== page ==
Becoming a parent will shift your perspective and priorities in a wonderful way. But the initial adjustment to the presence of your new family member — to the start of your new life — is a special form of hell. I may have only become a father three months ago, but I know that having a kid makes your life 50 percent better … and 40 percent worse.
The level of household chaos in the four weeks after bringing a baby home is off-the-charts insane. Moms unquestionably have the tougher gig — but we dads have it rough, too. Struggling to carve out our roles as parents who can’t breastfeed, we men make clumsy mistakes and exhaust ourselves while attempting to pull our weight. And although no amount of pep talks, psychotherapy, or snarky internet articles can prepare us for the shitshow — some alcohol every now and then does make things easier.
As a full-time beverage writer, I drink quite a bit. (Sorry, honey: research. I research quite a bit.) But even in my profession, I found that sitting down to enjoy even a simple beer in the first month of my new life as a dad proved impossible. Facing this challenge, I documented a particularly harrowing 24-hour period of involuntary abstinence that occurred three weeks after my daughter’s birth. So I’d like to share my experience to commiserate with fellow dads who may be able to find solace in my struggle — and tell future dads who might like to know what they’re in for. (Spoiler alert: Get ready.)
Friday, 7:36 PM
While in Vermont, my buddy had procured for me two cans of Lawson’s Finest Liquids Sip of Sunshine, my favorite IPA. So when I walk through the door this evening after a long day of work, I can think of nothing other than cracking one open and sipping the hoppy, juicy nectar contained within. But no sooner than after parking my tush on the couch with a cold Sunshine in hand do I hear erratic footsteps. Suddenly, my exasperated wife thrusts our 3-week-old baby into my arms and informs me that I am on duty for the next two hours. I whimper audibly.
Friday, 8:49 PM
After a botched bottle feed and numerous diaper changes, the baby is finally dozing off, and I am ready to enjoy my beer. Unfortunately, it’s now anything but chilled. Good thing I’ve got two! I quietly creep to the fridge to swap out my warm can for a cold one.
Of course, by opening the brew, the delightful “pffffffffft” stirs my daughter. Within seconds, she is screaming at the top of her lungs. My break is over.
I pick her up from her Rock ‘n Play sleeper, and while swinging around back to the couch, knock into the beer, which falls – seemingly in slow motion — off of the coffee table. As it glug-glug-glugs out of the can and into the carpet, I imagine hearing Samuel Barber’s Adagio for Strings as though I’m living out the ending of Platoon. I assure you that the carpet is my secondary concern.
Friday, 9:20 PM
At last, the baby is asleep again. And so am I, out like a light.
Saturday, 5:54 AM
THE BABY IS AWAKE. Very much awake. My wife, who has been breastfeeding through the entire night, looks like she just fought a tiger with her bare hands. “Your shift,” she says with desperation, once again shoving Baby into my arms. I warm a bottle as my daughter screams, and in the near darkness, awkwardly guide it into her mouth. As she frantically sucks down the milk like it’s holy angel blood, I briefly consider busting out my other can of Sunshine; noting the sun beginning to rise, I quickly become disgusted with myself.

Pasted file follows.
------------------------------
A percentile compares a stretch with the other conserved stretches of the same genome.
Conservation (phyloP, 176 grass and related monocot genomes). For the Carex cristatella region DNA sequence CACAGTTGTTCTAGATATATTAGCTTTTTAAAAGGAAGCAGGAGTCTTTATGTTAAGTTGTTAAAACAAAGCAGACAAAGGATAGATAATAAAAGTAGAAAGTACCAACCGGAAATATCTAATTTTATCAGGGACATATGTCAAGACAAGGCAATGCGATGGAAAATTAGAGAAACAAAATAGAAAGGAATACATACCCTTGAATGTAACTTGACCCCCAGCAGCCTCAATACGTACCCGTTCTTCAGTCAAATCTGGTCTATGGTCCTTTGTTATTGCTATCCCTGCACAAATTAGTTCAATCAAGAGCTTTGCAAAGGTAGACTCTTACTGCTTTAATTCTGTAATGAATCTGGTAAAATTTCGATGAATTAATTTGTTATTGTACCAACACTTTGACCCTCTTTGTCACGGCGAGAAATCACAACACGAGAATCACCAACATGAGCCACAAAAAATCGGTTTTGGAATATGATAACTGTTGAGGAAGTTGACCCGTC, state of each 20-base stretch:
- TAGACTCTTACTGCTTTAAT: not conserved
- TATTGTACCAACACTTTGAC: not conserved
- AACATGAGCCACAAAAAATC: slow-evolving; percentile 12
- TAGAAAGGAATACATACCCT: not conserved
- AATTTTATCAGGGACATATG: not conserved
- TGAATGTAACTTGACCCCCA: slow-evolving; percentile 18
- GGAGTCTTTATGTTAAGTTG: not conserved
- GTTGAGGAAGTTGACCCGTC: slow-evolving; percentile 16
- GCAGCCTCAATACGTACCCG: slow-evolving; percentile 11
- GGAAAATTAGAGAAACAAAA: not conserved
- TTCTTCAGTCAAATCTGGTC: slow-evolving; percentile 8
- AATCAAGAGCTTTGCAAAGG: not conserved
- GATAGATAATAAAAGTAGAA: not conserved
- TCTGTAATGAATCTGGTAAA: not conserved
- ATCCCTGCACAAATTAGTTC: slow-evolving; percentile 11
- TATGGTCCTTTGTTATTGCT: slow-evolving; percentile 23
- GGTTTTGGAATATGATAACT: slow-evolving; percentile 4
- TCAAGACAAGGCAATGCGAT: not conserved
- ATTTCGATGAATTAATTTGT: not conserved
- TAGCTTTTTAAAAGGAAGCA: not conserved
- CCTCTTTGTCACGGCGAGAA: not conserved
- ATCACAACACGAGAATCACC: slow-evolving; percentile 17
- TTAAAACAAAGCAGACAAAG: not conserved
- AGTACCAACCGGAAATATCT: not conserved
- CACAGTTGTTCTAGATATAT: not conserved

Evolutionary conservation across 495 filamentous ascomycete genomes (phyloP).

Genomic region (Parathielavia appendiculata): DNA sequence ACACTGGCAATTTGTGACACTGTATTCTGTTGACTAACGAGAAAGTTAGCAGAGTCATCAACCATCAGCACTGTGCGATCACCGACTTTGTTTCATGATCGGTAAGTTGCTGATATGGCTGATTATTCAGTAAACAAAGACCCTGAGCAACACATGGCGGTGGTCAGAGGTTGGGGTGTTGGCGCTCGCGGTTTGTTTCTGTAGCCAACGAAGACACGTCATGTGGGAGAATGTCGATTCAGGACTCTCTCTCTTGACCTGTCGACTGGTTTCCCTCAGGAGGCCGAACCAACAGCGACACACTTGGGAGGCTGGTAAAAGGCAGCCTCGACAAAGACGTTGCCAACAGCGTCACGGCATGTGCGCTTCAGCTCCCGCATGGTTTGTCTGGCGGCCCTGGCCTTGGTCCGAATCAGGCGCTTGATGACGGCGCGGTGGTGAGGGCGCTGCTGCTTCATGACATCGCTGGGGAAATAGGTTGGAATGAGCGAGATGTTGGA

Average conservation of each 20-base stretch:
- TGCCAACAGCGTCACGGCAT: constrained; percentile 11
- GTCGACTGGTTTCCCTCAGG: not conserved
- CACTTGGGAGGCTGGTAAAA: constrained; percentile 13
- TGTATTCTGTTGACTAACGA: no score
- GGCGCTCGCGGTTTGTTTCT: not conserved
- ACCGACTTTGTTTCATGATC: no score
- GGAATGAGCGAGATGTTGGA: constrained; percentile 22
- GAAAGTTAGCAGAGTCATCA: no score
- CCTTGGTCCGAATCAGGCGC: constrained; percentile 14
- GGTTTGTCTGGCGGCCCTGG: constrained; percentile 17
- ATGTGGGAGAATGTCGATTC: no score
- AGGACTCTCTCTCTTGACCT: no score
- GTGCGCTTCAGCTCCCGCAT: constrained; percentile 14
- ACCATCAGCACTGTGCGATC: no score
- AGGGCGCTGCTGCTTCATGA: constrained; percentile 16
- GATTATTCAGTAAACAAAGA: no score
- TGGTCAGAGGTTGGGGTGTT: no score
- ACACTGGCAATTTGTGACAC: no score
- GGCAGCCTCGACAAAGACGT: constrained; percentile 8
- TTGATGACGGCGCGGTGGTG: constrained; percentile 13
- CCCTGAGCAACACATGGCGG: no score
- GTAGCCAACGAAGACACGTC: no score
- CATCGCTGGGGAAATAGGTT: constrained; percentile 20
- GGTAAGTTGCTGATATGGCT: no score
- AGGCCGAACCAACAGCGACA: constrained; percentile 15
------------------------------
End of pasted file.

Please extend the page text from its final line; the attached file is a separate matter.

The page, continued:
Saturday, 7:20 AM
Six messy diapers-that-couldn’t-have-been-filled-by-a-human-child later, I am reprieved of my babysitting duties. Vowing that I will drink my beer with lunch, I pass out for a nap with a hopeful smile on my face.
Saturday, 1:15 PM
I pull my last remaining Sunshine can out of the fridge and begin preparing a delicious lunch of Progresso Macaroni & Bean soup. The soup can is barely open when my wife informs me that I must pick up a prescription ointment for our daughter’s persistent diaper rash. But not at our pharmacy — another twice as far away. I chug the soup cold, straight from the can. God is dead.
Saturday, 2:06 PM
The pharmacist informs me that my daughter’s insurance membership is still “processing.” We spend 45 minutes on the phone with the insurance company, only to determine that I must pay out of pocket and submit a claim in a week. I am too tired to argue.
Saturday, 3:45 PM
After applying copious amounts of ointment to my daughter’s chapped butt, I have somehow lost my thirst.
Saturday, 5:25 PM
I am once again ready to drink my beer. That is, until I realize that I’d forgotten (AGAIN) to put the can back in the fridge before leaving for the pharmacy. “Is this my life now??” I say out loud, to absolutely no one.
Saturday, 7:02 PM
I forget about my beer until my wife asks me what we’re doing for dinner. I suggest Thai (think of the pairing opportunities!), and she agrees. Delivery arrives within 40 minutes, and I sit with my wife to chow down — when my phone rings. It’s my mother, who wants to know how the baby is doing. What about HOW I’M DOING, MOM??
Saturday, 7:38 PM
Finally, the phone calls have stopped and the baby is asleep. There’s nothing keeping me from my pineapple fried rice and a hazy Vermont IPA. But when I open the fridge, I see no sign of my beer.
I walk back to our dinner table to ask my wife if she knows of its whereabouts — when I see the can in front of her. I pick it up; it is empty.
I can barely get the words out as I point to the beer in horror.
“What, this?” my wife asks innocently. “It was awesome. Just what I needed.”
Oh, I know it was, honey. I know it was.